Exhibition review | Antonello da Messina at the Royal Palace of Milan

It is rather strange to go to the London National Gallery and notice that one of the most important paintings in its collection is not there. Antonello da Messina’s Saint Jerome in his Study (Fig. 1) is not hanging in its usual place. It has crossed the Channel to arrive in Milan for an exhibition entirely dedicated to its author.

Antonello Da Messina, Saint Jerome in his Study, c. 1475, oil on panel, 45.7 x 36.2 cm. The National Gallery, London © The National Gallery, London

The National Gallery would not have deprived its visitors of one of its most precious gems if not for a good cause. The exhibition Antonello da Messina, which opened in February at Milan Palazzo Reale coming from Palazzo Abatellis (Palermo), is one of the most complete exhibitions ever dedicated to one of the greatest yet mysterious painters of the fifteenth century. Nineteen of the thirty-five works attributed to Antonello da Messina (1430-1479) are exhibited in the show. The Philadelphia Museum of Art has lent Antonello’s Portrait of a Young Man (Fig. 2), while the Washington National Gallery of Art has granted the presence of the artist’s Madonna with Child (Fig. 3) to the exhibition. Several Sicilian museums may feel rather lonely at the moment, having lent some of their masterpieces, primarily Palazzo Abatellis, whose iconic Annunciata (Fig. 4) has made its way up north.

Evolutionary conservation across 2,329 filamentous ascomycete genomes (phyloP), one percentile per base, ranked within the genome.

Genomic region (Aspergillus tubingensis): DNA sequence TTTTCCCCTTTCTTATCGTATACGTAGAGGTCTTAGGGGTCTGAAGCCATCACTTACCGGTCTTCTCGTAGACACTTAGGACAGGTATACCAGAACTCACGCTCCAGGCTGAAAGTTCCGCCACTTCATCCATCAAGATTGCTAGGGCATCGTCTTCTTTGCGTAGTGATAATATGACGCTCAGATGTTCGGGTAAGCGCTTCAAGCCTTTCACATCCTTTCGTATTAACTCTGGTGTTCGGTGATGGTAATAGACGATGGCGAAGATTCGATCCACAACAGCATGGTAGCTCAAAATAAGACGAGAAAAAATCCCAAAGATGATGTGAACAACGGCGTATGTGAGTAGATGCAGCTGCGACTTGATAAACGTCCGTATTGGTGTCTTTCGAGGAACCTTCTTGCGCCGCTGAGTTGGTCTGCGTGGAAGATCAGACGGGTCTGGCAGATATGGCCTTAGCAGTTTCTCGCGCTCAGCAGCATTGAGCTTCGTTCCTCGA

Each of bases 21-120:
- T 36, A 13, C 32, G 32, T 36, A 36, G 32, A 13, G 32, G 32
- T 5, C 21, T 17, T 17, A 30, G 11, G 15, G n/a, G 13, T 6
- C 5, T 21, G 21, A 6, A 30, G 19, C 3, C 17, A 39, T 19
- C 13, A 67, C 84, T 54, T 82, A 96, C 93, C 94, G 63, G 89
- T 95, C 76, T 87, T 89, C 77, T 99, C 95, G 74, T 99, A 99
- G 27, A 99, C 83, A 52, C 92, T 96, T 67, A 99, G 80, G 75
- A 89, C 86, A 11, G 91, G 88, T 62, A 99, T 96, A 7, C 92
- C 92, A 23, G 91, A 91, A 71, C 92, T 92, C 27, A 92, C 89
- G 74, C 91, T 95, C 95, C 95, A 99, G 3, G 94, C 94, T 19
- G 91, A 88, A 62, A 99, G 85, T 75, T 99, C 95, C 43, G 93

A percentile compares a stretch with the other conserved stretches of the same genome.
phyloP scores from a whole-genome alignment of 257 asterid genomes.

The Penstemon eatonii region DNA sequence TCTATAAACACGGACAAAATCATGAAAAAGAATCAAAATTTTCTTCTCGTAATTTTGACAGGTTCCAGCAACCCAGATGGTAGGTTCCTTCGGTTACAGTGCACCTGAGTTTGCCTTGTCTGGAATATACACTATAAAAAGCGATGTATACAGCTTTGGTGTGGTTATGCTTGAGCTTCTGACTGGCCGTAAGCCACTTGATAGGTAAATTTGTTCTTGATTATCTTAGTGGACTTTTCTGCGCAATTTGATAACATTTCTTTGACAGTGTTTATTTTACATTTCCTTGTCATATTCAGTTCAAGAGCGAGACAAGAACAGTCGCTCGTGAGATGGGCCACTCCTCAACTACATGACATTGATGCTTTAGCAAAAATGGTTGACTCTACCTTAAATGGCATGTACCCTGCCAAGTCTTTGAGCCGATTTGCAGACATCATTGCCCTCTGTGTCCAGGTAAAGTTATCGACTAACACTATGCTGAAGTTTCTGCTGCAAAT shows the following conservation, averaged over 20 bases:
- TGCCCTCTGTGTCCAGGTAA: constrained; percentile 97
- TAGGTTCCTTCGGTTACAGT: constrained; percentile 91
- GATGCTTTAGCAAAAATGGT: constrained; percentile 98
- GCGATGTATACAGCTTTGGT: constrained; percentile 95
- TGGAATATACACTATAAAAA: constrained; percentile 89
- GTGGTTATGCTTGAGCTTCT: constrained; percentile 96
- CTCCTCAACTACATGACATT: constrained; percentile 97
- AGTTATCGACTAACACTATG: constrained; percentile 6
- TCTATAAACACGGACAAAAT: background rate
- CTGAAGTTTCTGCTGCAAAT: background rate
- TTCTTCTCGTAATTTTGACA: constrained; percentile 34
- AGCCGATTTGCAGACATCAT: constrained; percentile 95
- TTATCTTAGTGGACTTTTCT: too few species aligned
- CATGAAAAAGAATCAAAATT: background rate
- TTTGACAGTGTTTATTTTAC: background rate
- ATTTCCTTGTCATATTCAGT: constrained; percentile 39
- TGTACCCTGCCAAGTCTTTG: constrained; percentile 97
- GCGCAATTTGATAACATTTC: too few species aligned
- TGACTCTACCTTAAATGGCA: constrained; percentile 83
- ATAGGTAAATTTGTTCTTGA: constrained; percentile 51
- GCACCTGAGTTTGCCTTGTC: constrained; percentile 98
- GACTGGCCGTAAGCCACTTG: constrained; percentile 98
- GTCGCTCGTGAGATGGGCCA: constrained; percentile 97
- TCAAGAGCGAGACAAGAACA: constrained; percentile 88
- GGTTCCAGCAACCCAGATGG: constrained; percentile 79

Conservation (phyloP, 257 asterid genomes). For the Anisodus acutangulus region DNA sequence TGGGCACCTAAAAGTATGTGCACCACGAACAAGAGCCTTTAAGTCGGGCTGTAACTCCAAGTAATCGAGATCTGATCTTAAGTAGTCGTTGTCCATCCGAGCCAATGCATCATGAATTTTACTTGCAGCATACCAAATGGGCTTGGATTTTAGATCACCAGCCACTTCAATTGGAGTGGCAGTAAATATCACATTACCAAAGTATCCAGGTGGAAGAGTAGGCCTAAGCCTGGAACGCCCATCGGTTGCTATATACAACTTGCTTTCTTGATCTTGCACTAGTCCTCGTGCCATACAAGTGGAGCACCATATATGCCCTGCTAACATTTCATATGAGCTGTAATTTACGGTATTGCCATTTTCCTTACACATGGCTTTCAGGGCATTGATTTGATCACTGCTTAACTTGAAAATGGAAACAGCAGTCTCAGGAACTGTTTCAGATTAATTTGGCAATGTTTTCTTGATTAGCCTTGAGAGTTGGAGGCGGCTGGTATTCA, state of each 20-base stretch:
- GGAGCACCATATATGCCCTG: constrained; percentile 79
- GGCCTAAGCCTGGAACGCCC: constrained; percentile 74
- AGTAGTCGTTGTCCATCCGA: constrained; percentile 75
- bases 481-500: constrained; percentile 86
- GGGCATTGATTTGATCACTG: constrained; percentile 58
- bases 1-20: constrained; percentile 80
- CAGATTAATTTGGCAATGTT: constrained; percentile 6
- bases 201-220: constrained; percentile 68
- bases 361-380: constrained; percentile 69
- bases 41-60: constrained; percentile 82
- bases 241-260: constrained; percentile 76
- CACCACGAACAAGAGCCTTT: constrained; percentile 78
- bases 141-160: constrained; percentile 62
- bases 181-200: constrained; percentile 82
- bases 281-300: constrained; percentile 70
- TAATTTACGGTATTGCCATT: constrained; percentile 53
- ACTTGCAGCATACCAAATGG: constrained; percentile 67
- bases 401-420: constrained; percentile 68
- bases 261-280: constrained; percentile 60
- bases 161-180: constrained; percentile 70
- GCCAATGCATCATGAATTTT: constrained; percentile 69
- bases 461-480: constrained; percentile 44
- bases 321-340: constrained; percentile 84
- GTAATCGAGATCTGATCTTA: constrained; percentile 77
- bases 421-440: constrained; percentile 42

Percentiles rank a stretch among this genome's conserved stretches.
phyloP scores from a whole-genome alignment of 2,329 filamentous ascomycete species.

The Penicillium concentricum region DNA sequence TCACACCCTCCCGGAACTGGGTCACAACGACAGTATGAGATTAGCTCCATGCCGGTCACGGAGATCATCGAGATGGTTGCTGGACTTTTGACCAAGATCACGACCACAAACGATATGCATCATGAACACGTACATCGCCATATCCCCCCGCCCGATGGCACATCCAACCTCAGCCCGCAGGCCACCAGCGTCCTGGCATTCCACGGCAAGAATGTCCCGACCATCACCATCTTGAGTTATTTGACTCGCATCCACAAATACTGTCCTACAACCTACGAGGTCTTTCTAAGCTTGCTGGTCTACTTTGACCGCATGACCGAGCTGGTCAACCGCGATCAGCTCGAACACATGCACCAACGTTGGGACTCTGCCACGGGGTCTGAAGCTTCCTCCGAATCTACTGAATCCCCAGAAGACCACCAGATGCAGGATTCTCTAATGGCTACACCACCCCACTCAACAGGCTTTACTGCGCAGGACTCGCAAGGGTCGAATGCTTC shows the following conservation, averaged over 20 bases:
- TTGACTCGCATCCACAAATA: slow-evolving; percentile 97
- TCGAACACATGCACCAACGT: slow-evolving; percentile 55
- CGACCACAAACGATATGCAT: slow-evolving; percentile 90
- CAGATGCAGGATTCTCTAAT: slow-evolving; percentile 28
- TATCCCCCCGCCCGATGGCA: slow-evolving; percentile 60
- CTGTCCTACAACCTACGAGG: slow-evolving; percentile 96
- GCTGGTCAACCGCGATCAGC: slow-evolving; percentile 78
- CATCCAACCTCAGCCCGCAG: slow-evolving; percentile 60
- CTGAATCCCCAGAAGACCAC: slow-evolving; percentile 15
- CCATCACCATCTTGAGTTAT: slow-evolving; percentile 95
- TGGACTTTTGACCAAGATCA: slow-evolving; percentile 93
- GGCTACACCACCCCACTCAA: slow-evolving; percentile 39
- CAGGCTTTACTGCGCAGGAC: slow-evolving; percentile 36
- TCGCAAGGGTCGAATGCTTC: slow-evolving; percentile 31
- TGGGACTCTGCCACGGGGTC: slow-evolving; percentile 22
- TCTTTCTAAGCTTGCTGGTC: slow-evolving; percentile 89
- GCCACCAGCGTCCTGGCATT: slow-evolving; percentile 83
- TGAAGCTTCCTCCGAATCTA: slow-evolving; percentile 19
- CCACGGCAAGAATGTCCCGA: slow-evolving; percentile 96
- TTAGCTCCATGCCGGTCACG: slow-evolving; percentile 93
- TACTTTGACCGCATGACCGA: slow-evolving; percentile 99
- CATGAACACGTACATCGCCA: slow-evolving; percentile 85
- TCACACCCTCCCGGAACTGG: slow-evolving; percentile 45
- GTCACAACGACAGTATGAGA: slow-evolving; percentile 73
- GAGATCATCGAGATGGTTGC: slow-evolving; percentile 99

Fig. 2. Antonello da Messina, Portrait of a Young Gentleman, oil on panel, 32.1 x 27.1 cm., Philadelphia Museum of Art, John G. Johnson Collection.
© Philadelphia Museum of Art, John G. Johnson Collection.
Fig. 3. Antonello da Messina, Madonna and Child, oil and tempera on panel transferred from panel, 58.1 x 43.2 cm., National Gallery of Art, Andrew W. Mellon Collection. © National Gallery of Art, Washington.

The Milan exhibition provides insights into Antonello’s training and the painter’s relationship with his native town, Messina, one of the most multicultural crossroads of the Mediterranean during the fifteenth century. In the city, the artist was exposed to Flemish, Northern, Catalan, and  Provençal  pictorial languages, which he assimilated and combined in his paintings. Messina was also where the artist likely found the contacts that led him to spend one year working in Venice (1474-1475). There, quoting Vasari, he taught Domenico Veneziano “the secret and the art of oil paint” and he portrayed “numerous Venetian noblemen.”1 Some of these portraits are gathered in the exhibition, along with other half-length depictions of Sicilian noblemen, including the enigmatic Portrait of a Man (Fig. 5) today in Cefalù. The exhibition also addresses Da Messina’s technique and the reconstruction of some of his works, such as the San Cassiano altarpiece, which were destroyed during the 1693 and 1908 devastating earthquakes.

Fig. 5. Antonello da Messina, Portrait of a Man, oil on panel, 30.5 x 26.3 cm., c. 1470, Museo della Fondazione Culturale Mandralisca, Cefalù. ©Giulio Archinà